Friday, August 6, 2010

Rendell: PA would “hardly notice” Fee Increase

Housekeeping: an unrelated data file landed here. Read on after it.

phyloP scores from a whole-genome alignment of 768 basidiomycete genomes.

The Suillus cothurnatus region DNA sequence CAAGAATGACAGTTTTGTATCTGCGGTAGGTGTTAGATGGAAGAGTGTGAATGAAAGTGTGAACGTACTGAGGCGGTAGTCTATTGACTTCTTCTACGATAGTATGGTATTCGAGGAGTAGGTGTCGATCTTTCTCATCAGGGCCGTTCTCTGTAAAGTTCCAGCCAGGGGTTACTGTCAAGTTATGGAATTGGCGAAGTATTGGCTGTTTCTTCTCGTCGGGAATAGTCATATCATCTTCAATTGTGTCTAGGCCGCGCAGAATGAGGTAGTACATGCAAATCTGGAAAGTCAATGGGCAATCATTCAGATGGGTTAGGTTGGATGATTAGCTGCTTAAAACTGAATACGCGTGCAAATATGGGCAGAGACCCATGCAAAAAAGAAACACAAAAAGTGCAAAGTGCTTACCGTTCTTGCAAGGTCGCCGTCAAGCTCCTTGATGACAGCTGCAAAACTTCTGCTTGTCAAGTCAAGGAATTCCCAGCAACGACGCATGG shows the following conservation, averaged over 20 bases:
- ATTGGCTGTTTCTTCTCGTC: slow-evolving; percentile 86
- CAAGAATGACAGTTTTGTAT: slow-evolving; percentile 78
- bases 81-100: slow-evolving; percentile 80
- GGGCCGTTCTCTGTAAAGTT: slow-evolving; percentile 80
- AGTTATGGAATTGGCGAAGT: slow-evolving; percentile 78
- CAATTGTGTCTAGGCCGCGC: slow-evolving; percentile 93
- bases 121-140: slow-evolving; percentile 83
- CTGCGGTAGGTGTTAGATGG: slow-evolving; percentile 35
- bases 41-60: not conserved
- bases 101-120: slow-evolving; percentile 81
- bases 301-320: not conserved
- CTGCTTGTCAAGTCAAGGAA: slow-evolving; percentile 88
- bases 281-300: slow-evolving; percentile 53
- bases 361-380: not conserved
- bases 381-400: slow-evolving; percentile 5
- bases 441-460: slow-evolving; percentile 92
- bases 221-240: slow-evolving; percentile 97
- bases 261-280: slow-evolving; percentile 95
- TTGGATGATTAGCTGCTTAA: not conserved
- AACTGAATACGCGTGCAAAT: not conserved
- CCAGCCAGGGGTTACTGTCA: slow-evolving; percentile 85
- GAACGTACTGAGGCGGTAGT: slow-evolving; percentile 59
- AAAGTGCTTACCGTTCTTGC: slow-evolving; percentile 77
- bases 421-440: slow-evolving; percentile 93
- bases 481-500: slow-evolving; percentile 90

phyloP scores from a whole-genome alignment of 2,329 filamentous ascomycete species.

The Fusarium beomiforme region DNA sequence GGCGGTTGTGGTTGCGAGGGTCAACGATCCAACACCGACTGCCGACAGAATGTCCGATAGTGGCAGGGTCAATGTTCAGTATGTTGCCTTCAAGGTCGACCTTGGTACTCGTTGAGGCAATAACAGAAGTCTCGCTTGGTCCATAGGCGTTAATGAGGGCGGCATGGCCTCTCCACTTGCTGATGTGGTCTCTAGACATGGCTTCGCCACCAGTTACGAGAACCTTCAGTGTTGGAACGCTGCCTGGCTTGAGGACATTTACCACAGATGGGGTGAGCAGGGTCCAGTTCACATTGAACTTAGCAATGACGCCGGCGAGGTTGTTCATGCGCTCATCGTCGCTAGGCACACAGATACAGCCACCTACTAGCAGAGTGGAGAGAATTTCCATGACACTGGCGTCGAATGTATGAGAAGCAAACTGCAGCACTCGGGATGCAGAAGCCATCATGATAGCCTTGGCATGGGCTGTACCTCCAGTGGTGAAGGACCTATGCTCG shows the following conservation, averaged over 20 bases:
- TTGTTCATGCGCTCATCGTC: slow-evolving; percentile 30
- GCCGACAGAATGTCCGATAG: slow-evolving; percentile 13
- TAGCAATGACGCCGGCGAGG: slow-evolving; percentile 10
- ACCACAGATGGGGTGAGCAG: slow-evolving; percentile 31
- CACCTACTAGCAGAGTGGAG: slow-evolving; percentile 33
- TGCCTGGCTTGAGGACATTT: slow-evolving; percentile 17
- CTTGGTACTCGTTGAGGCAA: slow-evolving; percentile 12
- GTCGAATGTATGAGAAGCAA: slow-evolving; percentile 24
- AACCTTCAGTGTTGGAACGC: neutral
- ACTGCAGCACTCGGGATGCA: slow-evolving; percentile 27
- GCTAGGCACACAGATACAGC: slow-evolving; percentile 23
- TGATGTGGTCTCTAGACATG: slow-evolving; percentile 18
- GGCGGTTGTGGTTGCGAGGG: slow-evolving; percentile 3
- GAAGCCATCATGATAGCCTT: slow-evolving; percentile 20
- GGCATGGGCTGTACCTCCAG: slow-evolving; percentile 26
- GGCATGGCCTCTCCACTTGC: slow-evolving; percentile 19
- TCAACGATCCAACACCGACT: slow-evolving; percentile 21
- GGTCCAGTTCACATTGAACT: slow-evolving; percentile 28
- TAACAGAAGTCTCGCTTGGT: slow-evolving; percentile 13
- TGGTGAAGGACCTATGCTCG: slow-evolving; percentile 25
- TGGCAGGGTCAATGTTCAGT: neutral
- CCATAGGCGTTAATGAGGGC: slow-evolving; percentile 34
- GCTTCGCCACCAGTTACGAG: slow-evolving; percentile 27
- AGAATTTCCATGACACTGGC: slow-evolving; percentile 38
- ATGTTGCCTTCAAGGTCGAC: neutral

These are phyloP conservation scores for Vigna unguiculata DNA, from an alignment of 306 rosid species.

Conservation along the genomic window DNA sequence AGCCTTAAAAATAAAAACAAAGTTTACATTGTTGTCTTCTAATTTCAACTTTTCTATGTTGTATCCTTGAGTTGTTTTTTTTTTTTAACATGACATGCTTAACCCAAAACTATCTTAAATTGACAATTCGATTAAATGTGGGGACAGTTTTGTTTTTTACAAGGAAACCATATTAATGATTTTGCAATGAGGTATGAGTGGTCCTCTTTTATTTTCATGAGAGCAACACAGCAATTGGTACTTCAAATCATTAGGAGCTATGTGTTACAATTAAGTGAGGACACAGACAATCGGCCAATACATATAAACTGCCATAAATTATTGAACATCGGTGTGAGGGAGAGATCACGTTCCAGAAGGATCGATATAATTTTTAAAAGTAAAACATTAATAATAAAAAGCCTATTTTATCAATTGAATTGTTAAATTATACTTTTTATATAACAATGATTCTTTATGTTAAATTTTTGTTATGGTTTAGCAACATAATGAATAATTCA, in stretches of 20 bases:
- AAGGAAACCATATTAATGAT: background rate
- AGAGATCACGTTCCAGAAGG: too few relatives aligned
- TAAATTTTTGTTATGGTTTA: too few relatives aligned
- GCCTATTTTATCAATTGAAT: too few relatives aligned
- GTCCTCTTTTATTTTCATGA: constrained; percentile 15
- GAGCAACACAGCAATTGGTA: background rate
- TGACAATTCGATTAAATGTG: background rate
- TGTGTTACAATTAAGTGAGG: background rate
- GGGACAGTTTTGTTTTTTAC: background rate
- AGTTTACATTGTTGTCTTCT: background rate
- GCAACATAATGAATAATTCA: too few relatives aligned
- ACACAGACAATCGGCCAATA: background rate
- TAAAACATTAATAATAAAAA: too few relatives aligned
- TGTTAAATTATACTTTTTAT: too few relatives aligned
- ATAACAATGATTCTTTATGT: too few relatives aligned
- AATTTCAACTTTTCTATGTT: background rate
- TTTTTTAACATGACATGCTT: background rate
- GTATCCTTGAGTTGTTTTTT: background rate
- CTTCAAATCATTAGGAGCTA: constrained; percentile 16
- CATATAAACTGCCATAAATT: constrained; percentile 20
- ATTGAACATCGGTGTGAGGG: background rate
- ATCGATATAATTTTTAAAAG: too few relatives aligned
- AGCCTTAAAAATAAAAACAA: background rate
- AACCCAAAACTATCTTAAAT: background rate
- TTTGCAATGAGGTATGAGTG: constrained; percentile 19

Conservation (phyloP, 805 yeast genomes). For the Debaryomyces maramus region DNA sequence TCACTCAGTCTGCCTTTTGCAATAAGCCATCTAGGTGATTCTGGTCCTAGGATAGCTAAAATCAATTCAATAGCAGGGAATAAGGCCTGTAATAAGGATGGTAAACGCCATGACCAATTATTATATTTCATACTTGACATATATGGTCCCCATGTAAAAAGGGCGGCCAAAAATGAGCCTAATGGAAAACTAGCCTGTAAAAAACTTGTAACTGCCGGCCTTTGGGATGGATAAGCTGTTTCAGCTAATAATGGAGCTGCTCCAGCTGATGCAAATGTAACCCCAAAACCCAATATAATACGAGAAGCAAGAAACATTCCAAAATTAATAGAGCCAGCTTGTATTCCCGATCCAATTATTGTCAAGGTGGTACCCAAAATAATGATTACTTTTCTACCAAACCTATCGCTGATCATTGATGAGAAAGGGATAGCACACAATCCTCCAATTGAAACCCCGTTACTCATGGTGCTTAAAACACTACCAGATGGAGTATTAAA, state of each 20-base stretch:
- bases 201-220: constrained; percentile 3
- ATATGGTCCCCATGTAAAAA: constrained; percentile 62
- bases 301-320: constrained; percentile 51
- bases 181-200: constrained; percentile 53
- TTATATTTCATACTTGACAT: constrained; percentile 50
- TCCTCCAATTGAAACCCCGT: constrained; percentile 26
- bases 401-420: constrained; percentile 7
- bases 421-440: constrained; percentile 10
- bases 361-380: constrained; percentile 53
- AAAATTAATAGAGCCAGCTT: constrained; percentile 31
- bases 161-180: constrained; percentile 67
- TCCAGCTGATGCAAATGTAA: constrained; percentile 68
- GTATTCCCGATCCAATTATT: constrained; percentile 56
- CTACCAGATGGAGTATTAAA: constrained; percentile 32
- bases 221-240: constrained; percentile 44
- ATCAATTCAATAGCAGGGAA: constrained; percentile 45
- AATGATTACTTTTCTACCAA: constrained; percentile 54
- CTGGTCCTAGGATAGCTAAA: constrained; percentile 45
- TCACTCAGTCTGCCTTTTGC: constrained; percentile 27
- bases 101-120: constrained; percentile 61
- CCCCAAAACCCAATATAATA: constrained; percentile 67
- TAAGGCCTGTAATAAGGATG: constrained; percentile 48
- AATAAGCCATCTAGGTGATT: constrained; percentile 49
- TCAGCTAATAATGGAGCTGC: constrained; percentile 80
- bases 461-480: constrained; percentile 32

Governor Ed Rendell spent four days this week touring the state in a bus trying to drum up support for increasing revenue for transportation. He started his day today in Pittsburgh. The transportation budget had a $472 million dollar hole put in it when the federal government refused a request to toll I-80. A subsequent study found the state is billions of dollars behind when it comes to making bridge and road repairs. Rendell says the legislature must find new revenues during a special session on transportation later this month, otherwise bus service across the state will be crippled and bridge and road repairs will fall even more behind. Rendell has put three ideas on the table for the legislature to consider. He says hardly anyone knows how much he or she pays in state gas taxes. The tax has not been raised since 1997 and Rendell says to keep up with inflation it could be increased by 3.5 cents. He says that will net $240 million dollars a year. Rendell also suggests increasing driver’s licenses and vehicle registration fees to keep pace with inflation. He says that would add another $327 million. Rendell’s third suggestion is to change the way big oil companies that sell gas in Pennsylvania pay taxes. He says those companies pay little or no corporate net income tax due to well known loop holes. He says he would like to make those companies exempt from the 9.9% CNI and instead create an “Oil Company Net Profits Tax of 6.9% with no loop holes. Rendell says that will net the state another $800 million a year. When the governor entered and left the PNC First side building, where he made his Pittsburgh stop, he was greeted by a small group of protesters asking him to not raise taxes until he gets discretionary capital spending under control. Rendell says the money spent on transportation and infrastructure creates jobs and helps the economy grow. Rendell called on everyone in the audience to contact their state legislators asking them to finding new sources of revenue for transportation. He says, “It is time for the legislature to suck it up and consider raising revenue.”

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